[Thomas Carlyle's] aversion for the ‘fixed smile’ of Greek statuary was equal to that of Ruskin, and his way of expressing it no less individual. Carlyle sat to G F Watts for his portrait, and Watts, as he often did in conversation with his sitters, began to talk of Pheidias. Carlyle advanced a criticism which no one else seems to have thought of. He contended that among all the sculptured beings which the genius of Pheidias had produced there was ‘not one clever man’. With the long upper lip of Ecclefechan obstinately tightened he declared that a short upper lip showed an absence of intellect. He stuck to his point even when Watts cited Napoleon, Byron, and Goethe as evidence against him. He added that the jaw of the Greek was not sufficiently prominent. ‘Depend upon it,’ said Carlyle, ‘neither God nor man can get on without a jaw.’ ‘There’s not a clever man amongst them all,’ he repeated, ‘and I would away with them – into space.’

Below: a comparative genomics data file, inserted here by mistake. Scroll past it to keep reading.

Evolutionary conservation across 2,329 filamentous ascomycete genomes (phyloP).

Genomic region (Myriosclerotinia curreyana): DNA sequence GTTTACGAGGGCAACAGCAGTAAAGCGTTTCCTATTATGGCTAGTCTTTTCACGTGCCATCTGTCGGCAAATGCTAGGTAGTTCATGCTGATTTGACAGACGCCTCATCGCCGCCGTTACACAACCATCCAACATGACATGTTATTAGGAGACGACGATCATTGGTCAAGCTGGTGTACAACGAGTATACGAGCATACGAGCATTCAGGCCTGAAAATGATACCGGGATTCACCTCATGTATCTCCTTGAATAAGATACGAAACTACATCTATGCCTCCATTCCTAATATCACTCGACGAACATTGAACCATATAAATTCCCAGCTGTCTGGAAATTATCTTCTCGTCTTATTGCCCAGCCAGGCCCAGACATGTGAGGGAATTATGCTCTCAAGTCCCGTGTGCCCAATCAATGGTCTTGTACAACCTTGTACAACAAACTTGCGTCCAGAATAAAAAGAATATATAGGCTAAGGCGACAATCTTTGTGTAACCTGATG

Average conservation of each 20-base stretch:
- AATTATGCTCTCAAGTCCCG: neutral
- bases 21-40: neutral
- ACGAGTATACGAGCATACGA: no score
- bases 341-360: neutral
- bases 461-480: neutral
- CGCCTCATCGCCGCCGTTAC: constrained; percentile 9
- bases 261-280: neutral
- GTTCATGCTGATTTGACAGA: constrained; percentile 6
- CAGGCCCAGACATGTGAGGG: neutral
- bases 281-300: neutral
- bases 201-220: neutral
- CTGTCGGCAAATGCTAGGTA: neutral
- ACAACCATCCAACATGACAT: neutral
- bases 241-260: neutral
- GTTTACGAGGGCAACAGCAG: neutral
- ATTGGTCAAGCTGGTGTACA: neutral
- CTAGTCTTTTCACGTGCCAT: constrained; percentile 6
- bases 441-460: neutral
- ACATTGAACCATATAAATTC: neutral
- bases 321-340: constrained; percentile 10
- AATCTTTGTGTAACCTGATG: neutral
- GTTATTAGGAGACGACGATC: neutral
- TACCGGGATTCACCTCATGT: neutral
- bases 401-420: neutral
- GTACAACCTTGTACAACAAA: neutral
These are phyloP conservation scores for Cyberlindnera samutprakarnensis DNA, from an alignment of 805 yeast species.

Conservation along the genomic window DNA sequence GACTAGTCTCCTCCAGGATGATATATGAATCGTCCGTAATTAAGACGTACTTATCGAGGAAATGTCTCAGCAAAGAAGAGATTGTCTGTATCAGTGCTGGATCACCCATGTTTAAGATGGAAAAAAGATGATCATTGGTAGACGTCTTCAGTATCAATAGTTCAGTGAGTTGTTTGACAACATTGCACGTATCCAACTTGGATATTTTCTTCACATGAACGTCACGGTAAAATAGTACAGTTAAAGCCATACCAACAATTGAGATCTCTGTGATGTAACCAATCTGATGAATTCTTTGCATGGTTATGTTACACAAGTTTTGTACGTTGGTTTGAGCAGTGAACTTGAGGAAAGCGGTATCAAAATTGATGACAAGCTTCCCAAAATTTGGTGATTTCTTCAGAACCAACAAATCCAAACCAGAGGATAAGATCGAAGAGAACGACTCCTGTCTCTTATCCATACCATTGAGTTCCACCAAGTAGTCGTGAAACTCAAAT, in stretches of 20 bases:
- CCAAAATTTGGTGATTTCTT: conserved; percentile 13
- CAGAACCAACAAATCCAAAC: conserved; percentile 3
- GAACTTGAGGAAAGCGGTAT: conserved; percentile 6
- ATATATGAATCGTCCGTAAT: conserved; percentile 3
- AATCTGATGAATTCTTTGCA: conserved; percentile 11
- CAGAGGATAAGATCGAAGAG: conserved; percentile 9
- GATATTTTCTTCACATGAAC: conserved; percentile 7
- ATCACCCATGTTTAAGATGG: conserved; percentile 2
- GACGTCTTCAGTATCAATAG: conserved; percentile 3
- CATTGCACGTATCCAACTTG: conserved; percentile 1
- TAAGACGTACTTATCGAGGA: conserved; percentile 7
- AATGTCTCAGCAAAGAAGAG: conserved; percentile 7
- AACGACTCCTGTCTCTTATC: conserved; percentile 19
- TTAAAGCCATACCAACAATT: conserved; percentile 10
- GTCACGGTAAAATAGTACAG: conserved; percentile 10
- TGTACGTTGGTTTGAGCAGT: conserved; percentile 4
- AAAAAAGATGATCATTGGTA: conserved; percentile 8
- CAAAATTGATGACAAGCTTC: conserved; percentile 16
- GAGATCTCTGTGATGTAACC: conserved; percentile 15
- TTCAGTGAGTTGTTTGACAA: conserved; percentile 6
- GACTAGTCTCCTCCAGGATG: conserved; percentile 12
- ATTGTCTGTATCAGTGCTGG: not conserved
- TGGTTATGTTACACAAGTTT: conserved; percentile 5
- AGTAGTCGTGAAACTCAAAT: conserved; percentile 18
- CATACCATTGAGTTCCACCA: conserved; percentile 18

from William Gaunt, Victorian Olympus (1952)
Thanks to Nige for alerting me to this splendid book, in this post over at The Dabbler.